See you soon: Pilgrimage enters final days
NATCHEZ — Visitors to Bettye Jenkins’ home at Hawthorne got a splash of the season as Spring Pilgrimage entered its last round of house tours Saturday.
Hawthorne was decorated with floral arrangements from the property that Jenkins made herself.
Every evening before the house was to be on tour, Jenkins picked the flowers that were in bloom to bring a little of the life outside into the house. Dutch iris, jonquils and tulips — among other flowers — add a dash of color as visitors move from room to room.
“This year is a little strange because things have been a little slow to bloom, and some flowers I planted haven’t bloomed yet,” Jenkins said.
“At first this year, I was apologizing because the Azaleas weren’t blooming, but (the visitors) were saying, ‘Look, it is green here and we haven’t seen green in a long while.’”
It was those tiny tastes of Spring that have largely driven the Pilgrimage numbers this year, Natchez Pilgrimage Tours Director Emily Edwards said.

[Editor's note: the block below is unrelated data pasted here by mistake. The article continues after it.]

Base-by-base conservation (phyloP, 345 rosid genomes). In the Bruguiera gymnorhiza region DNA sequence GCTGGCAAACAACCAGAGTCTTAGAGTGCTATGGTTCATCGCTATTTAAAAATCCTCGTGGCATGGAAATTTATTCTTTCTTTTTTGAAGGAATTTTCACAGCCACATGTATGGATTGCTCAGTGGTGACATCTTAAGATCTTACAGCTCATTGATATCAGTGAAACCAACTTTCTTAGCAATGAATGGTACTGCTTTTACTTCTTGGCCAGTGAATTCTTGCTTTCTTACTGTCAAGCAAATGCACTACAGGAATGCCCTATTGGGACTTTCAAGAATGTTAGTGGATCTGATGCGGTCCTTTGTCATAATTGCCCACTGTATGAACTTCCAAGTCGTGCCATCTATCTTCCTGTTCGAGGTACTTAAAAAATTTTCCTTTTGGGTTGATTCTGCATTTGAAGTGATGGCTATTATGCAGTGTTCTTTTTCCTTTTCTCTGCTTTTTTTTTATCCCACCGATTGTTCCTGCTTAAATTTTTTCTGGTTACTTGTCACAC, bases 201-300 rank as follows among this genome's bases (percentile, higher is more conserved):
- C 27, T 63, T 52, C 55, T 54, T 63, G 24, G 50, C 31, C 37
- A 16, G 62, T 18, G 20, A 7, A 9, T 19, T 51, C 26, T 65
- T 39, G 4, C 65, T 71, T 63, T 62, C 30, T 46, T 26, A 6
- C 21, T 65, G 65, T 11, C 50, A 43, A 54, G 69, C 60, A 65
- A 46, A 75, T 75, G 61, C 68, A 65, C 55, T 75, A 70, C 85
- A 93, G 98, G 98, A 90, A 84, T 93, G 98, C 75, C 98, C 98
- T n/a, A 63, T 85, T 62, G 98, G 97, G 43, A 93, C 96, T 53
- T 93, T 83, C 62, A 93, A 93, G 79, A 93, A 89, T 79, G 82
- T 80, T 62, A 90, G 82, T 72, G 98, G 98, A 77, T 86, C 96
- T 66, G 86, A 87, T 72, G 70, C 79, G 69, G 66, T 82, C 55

Pilgrimage’s last few days may close stronger than usual after a long, cold winter that some regions of the country are only just starting to thaw out of, she said.
The cold weather initially set back some tours, and now people who have suffered from cabin fever are ready to get out and experience some warmth, Edwards said.
“I have talked to a lot of people from Michigan, Wisconsin and Minnesota who said they still have feet and feet of snow, and that is why some of the tour busses canceled,” she said.
“Others were happy just to see green grass.”
Even with the weather-related setbacks, Pilgrimage has seen more tour groups this year than last year, though many of the groups were smaller than in the past, Edwards said.
“It has affected our numbers; however, all of the shows and restaurants are reporting higher sales, so the people who have come and made it are staying longer and spending more money,” she said.
“We are neck-and-neck with last year, but before the weather we were expecting larger crowds.”
Tourism outside the official Pilgrimage season is usually strong through April and May, Edwards said, and she expects this year to be especially strong as those who had to cancel earlier plans make them up and others decide to seek their own relief in the southern Spring.
Edwards said she has anecdotally met more first-time visitors this year over last year, and the positive feedback has been overwhelming.
Carla Remegi of Hilton Head, S.C., said she and her husband drove two days to get to Natchez before Pilgrimage ended. They love antebellum homes and gardens and history.
“We have heard about (Pilgrimage), but never been here before,” she said. “Today was our first day, and so far we have enjoyed everything we have seen in Natchez.”